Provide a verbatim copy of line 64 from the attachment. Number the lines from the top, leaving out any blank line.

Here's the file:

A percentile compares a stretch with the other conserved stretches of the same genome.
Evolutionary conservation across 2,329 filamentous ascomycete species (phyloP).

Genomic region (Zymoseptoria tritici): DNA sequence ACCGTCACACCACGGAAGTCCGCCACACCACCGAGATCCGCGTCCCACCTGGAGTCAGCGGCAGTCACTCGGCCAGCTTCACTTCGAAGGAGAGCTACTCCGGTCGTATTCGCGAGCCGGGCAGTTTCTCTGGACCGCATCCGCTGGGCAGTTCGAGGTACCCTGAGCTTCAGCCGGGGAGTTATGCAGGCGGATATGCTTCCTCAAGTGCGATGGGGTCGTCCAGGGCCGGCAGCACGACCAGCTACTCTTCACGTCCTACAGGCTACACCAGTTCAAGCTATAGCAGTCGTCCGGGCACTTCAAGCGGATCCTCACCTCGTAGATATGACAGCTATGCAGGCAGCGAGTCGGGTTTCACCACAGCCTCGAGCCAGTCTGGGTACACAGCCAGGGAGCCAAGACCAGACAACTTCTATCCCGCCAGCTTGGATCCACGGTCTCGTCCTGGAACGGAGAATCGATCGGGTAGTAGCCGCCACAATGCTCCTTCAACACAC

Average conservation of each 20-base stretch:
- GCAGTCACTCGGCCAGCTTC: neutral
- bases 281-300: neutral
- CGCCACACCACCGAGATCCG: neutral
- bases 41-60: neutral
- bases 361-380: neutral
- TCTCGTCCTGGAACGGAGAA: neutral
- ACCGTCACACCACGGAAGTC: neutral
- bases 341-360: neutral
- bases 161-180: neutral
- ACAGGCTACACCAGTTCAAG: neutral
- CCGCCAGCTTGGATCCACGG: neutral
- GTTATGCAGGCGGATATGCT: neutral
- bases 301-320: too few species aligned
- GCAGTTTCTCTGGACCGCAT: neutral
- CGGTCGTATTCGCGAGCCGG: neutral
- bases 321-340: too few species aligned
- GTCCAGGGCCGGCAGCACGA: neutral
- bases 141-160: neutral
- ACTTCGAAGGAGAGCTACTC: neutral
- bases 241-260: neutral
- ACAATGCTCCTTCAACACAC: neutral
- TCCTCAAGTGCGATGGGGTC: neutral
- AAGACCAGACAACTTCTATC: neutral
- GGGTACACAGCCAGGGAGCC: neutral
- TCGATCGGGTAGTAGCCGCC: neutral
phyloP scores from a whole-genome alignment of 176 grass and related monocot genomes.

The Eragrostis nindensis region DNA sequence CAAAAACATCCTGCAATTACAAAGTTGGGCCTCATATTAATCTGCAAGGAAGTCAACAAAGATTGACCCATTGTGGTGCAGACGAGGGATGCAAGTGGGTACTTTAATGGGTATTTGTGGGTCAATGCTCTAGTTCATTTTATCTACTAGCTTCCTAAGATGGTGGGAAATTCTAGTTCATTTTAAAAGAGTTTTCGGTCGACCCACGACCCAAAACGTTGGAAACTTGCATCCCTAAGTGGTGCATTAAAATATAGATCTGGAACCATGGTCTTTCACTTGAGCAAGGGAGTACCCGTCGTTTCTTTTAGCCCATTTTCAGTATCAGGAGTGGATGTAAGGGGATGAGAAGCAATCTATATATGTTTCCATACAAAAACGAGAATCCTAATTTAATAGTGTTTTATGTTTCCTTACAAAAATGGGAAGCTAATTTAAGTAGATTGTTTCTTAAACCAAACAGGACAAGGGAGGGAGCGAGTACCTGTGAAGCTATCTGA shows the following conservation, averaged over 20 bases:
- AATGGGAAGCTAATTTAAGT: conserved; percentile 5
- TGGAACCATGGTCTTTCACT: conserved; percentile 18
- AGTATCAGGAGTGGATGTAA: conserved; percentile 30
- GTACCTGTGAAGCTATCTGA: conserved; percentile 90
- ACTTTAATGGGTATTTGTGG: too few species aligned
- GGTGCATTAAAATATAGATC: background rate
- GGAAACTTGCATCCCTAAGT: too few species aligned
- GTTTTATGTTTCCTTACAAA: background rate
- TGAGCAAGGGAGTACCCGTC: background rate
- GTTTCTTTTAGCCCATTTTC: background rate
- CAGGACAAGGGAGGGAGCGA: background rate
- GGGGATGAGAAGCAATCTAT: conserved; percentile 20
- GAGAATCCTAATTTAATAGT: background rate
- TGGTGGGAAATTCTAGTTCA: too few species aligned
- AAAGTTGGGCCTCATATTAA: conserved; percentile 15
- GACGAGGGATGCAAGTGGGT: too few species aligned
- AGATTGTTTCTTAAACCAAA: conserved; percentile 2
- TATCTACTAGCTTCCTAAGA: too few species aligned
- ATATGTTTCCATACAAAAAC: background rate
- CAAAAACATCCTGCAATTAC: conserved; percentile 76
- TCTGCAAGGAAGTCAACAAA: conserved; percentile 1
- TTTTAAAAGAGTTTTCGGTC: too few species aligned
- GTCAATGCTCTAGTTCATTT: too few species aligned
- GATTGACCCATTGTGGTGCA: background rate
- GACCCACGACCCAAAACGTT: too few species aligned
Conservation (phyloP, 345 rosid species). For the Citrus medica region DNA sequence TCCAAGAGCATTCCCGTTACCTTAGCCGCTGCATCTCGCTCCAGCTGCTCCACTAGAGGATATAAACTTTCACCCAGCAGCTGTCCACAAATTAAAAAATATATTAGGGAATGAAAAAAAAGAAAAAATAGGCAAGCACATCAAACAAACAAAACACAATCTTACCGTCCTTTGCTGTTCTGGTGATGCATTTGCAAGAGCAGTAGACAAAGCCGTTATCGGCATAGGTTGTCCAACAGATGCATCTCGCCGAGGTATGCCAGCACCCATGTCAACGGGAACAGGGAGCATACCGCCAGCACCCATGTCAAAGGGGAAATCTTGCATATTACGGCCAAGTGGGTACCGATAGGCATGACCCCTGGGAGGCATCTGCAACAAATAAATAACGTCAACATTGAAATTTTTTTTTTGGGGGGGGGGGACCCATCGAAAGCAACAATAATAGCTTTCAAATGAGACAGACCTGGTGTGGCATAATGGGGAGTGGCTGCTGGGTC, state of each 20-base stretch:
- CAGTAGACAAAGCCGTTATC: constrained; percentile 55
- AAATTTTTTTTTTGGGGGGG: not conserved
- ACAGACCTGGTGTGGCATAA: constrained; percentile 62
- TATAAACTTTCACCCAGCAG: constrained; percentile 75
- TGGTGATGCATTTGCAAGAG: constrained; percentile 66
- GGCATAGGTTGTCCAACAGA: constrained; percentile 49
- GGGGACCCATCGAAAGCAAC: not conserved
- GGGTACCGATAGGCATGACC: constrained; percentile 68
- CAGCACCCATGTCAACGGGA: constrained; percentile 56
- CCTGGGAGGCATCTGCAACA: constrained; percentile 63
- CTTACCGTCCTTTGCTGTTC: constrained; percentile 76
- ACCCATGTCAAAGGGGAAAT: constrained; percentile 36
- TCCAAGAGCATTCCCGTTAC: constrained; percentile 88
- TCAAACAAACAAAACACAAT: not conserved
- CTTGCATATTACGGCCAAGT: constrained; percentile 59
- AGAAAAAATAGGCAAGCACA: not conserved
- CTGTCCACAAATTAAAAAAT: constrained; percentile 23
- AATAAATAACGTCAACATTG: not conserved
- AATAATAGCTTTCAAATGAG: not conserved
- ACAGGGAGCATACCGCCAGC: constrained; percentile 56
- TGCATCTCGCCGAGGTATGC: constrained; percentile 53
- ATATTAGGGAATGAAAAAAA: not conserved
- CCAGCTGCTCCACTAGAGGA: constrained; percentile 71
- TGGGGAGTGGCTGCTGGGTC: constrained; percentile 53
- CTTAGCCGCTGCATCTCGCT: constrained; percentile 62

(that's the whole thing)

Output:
- GGGGACCCATCGAAAGCAAC: not conserved